Woo: Oh, yes, that’s lovely Sophie! Exactly! I feel as if I am always learning so much from my friends, from you, inside and outside of the text of our works. There is a humility in creation and collaboration that requires acknowledging your own limitations and placing trust in another person. It’s such a gift. And also a humility in pedagogy. Like Sophie, I am also a teacher: I have a lecturing role at the University of Manitoba and am also Music Director of an inner-city music programme in Winnipeg, where I work with students aged five to fifteen. It’s that same “wit, resistance, intimacy and care” that you so beautifully described, Margaret, that I feel with my students.
When did your letters to one another begin? How is the epistolary lesbian or queer form to you both?
Woo: Especially when I travel, collecting and sending postcards is an obsessive pastime of mine. I’ll spend as much time in the gift shop as in many galleries for this reason. The temporality of postal mail has a special draw for me. By the time mail arrives it is always a missive from the past (temporal drag?); when you add the amount of time it normally takes me to find a stamp or find time to stop by the post office, it is often a missive from the very distant past!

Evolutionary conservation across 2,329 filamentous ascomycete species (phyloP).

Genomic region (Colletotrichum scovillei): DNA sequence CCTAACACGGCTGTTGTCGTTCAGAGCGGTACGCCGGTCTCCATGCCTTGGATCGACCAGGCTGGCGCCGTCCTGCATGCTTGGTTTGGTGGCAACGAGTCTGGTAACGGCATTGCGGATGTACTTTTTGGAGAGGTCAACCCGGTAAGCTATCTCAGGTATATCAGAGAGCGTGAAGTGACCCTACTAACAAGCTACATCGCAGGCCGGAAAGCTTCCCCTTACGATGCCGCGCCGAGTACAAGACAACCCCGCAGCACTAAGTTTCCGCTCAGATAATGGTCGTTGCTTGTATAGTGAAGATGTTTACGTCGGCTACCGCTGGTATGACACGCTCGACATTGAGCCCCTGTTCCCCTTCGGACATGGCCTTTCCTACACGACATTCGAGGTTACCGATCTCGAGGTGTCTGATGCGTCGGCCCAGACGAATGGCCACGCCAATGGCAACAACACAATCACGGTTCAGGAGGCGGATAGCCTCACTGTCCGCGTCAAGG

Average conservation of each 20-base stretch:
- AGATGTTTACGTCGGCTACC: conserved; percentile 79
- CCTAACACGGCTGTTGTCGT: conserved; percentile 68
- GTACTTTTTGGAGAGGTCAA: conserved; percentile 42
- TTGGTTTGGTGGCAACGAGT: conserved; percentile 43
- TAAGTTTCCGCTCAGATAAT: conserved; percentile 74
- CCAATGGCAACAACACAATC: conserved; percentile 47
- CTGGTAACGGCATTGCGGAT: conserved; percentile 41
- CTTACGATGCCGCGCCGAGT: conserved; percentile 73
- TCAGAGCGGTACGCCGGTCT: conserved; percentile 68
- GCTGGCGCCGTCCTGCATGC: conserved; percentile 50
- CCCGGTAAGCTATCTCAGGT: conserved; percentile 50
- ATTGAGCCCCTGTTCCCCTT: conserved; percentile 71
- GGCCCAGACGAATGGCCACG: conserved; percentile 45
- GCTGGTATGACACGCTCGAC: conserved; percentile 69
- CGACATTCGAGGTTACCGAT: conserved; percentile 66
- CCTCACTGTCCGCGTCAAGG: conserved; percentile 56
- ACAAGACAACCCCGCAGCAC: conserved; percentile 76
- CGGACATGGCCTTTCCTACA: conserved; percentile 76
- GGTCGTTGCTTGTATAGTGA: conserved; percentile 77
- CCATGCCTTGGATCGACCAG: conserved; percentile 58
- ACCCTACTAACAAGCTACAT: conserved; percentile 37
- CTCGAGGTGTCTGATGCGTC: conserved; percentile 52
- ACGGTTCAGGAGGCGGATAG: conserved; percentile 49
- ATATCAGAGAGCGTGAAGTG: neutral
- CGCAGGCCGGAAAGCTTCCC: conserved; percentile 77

Seita: I think the first postcard that you sent me was from Nida in Lithuania at the beginning of our friendship, so in the summer of 2018, and the last one I sent you was a postcard pretending to be written by a nineteenth-century vicar’s wife who’d discovered some information relating to a queer gardening society (which may or may not make it into the new project we’re currently working on). We’re both drawn to the epistolary genre because it exists in this semi-intimate, semipublic space (at least in the case of postcards). Letters have always been places in which intimacy could be negotiated, and in ways both secret and more explicit than any public exchange might allow. So historically, letters between lovers or friends are both a record that queer people existed in different periods, and conceptually, there’s this rich form ready for poetic exploration, because the epistolary exists in this performative address to a “you.”